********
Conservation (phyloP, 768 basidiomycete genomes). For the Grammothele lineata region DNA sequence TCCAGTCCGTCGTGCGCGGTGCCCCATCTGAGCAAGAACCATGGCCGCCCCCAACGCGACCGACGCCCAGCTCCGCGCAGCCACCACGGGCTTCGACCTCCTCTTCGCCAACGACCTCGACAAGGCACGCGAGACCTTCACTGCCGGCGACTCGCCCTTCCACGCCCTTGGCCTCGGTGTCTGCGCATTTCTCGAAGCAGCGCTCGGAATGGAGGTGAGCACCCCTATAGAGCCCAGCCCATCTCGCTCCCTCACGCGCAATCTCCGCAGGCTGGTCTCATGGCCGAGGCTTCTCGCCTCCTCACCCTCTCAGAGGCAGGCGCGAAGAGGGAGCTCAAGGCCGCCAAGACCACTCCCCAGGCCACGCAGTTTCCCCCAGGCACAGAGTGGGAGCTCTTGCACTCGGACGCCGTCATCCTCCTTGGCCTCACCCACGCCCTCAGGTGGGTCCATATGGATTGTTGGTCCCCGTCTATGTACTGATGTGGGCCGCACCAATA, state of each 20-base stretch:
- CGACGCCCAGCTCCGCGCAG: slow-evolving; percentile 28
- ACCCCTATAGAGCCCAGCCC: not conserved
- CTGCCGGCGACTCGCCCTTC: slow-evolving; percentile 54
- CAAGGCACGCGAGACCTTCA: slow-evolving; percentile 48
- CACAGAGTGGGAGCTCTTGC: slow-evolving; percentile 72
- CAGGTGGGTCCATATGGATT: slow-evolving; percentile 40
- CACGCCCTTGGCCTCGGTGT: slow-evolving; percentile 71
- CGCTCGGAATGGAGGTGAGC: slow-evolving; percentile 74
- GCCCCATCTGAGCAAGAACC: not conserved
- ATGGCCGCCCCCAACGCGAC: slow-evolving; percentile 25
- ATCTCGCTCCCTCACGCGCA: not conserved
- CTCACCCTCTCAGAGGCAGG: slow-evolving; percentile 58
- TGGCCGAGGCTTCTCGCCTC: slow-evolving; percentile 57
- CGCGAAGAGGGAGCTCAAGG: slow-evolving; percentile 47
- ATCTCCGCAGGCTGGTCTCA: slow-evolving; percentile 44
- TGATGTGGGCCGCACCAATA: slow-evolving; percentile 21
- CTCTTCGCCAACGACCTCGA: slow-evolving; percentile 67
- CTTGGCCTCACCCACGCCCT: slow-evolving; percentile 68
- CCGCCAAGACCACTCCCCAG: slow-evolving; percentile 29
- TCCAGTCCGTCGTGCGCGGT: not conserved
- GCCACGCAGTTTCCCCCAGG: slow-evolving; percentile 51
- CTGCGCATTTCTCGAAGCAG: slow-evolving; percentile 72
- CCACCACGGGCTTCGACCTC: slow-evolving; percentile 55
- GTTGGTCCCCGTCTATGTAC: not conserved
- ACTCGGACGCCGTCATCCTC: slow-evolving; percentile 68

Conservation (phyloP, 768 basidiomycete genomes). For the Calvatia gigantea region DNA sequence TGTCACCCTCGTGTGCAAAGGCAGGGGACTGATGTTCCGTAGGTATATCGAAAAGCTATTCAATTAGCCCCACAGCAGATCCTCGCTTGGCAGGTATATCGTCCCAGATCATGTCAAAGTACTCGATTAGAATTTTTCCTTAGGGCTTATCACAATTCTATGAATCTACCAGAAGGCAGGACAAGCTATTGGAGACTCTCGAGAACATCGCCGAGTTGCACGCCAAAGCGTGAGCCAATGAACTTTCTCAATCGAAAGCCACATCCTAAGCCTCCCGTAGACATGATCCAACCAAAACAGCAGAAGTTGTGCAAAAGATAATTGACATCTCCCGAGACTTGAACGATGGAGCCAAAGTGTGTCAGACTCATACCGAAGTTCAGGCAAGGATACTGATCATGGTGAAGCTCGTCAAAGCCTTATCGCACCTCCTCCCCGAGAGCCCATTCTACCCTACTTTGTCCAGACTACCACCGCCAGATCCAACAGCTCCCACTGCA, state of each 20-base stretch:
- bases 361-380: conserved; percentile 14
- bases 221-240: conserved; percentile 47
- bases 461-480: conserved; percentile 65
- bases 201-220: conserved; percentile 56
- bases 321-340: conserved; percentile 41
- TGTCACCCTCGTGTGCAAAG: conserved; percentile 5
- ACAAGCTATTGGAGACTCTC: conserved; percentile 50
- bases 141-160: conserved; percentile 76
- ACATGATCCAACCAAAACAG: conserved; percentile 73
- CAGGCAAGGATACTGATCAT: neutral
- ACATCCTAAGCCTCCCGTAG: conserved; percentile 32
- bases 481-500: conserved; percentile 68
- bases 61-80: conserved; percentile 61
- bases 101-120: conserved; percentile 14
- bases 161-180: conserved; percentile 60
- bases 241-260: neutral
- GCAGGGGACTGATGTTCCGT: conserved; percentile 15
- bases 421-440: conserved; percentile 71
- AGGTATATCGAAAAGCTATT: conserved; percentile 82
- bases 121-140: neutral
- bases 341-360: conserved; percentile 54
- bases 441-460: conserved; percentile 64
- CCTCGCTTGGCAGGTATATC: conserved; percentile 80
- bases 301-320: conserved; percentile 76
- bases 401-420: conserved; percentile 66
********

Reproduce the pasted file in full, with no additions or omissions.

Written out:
Conservation (phyloP, 768 basidiomycete genomes). For the Grammothele lineata region DNA sequence TCCAGTCCGTCGTGCGCGGTGCCCCATCTGAGCAAGAACCATGGCCGCCCCCAACGCGACCGACGCCCAGCTCCGCGCAGCCACCACGGGCTTCGACCTCCTCTTCGCCAACGACCTCGACAAGGCACGCGAGACCTTCACTGCCGGCGACTCGCCCTTCCACGCCCTTGGCCTCGGTGTCTGCGCATTTCTCGAAGCAGCGCTCGGAATGGAGGTGAGCACCCCTATAGAGCCCAGCCCATCTCGCTCCCTCACGCGCAATCTCCGCAGGCTGGTCTCATGGCCGAGGCTTCTCGCCTCCTCACCCTCTCAGAGGCAGGCGCGAAGAGGGAGCTCAAGGCCGCCAAGACCACTCCCCAGGCCACGCAGTTTCCCCCAGGCACAGAGTGGGAGCTCTTGCACTCGGACGCCGTCATCCTCCTTGGCCTCACCCACGCCCTCAGGTGGGTCCATATGGATTGTTGGTCCCCGTCTATGTACTGATGTGGGCCGCACCAATA, state of each 20-base stretch:
- CGACGCCCAGCTCCGCGCAG: slow-evolving; percentile 28
- ACCCCTATAGAGCCCAGCCC: not conserved
- CTGCCGGCGACTCGCCCTTC: slow-evolving; percentile 54
- CAAGGCACGCGAGACCTTCA: slow-evolving; percentile 48
- CACAGAGTGGGAGCTCTTGC: slow-evolving; percentile 72
- CAGGTGGGTCCATATGGATT: slow-evolving; percentile 40
- CACGCCCTTGGCCTCGGTGT: slow-evolving; percentile 71
- CGCTCGGAATGGAGGTGAGC: slow-evolving; percentile 74
- GCCCCATCTGAGCAAGAACC: not conserved
- ATGGCCGCCCCCAACGCGAC: slow-evolving; percentile 25
- ATCTCGCTCCCTCACGCGCA: not conserved
- CTCACCCTCTCAGAGGCAGG: slow-evolving; percentile 58
- TGGCCGAGGCTTCTCGCCTC: slow-evolving; percentile 57
- CGCGAAGAGGGAGCTCAAGG: slow-evolving; percentile 47
- ATCTCCGCAGGCTGGTCTCA: slow-evolving; percentile 44
- TGATGTGGGCCGCACCAATA: slow-evolving; percentile 21
- CTCTTCGCCAACGACCTCGA: slow-evolving; percentile 67
- CTTGGCCTCACCCACGCCCT: slow-evolving; percentile 68
- CCGCCAAGACCACTCCCCAG: slow-evolving; percentile 29
- TCCAGTCCGTCGTGCGCGGT: not conserved
- GCCACGCAGTTTCCCCCAGG: slow-evolving; percentile 51
- CTGCGCATTTCTCGAAGCAG: slow-evolving; percentile 72
- CCACCACGGGCTTCGACCTC: slow-evolving; percentile 55
- GTTGGTCCCCGTCTATGTAC: not conserved
- ACTCGGACGCCGTCATCCTC: slow-evolving; percentile 68

Conservation (phyloP, 768 basidiomycete genomes). For the Calvatia gigantea region DNA sequence TGTCACCCTCGTGTGCAAAGGCAGGGGACTGATGTTCCGTAGGTATATCGAAAAGCTATTCAATTAGCCCCACAGCAGATCCTCGCTTGGCAGGTATATCGTCCCAGATCATGTCAAAGTACTCGATTAGAATTTTTCCTTAGGGCTTATCACAATTCTATGAATCTACCAGAAGGCAGGACAAGCTATTGGAGACTCTCGAGAACATCGCCGAGTTGCACGCCAAAGCGTGAGCCAATGAACTTTCTCAATCGAAAGCCACATCCTAAGCCTCCCGTAGACATGATCCAACCAAAACAGCAGAAGTTGTGCAAAAGATAATTGACATCTCCCGAGACTTGAACGATGGAGCCAAAGTGTGTCAGACTCATACCGAAGTTCAGGCAAGGATACTGATCATGGTGAAGCTCGTCAAAGCCTTATCGCACCTCCTCCCCGAGAGCCCATTCTACCCTACTTTGTCCAGACTACCACCGCCAGATCCAACAGCTCCCACTGCA, state of each 20-base stretch:
- bases 361-380: conserved; percentile 14
- bases 221-240: conserved; percentile 47
- bases 461-480: conserved; percentile 65
- bases 201-220: conserved; percentile 56
- bases 321-340: conserved; percentile 41
- TGTCACCCTCGTGTGCAAAG: conserved; percentile 5
- ACAAGCTATTGGAGACTCTC: conserved; percentile 50
- bases 141-160: conserved; percentile 76
- ACATGATCCAACCAAAACAG: conserved; percentile 73
- CAGGCAAGGATACTGATCAT: neutral
- ACATCCTAAGCCTCCCGTAG: conserved; percentile 32
- bases 481-500: conserved; percentile 68
- bases 61-80: conserved; percentile 61
- bases 101-120: conserved; percentile 14
- bases 161-180: conserved; percentile 60
- bases 241-260: neutral
- GCAGGGGACTGATGTTCCGT: conserved; percentile 15
- bases 421-440: conserved; percentile 71
- AGGTATATCGAAAAGCTATT: conserved; percentile 82
- bases 121-140: neutral
- bases 341-360: conserved; percentile 54
- bases 441-460: conserved; percentile 64
- CCTCGCTTGGCAGGTATATC: conserved; percentile 80
- bases 301-320: conserved; percentile 76
- bases 401-420: conserved; percentile 66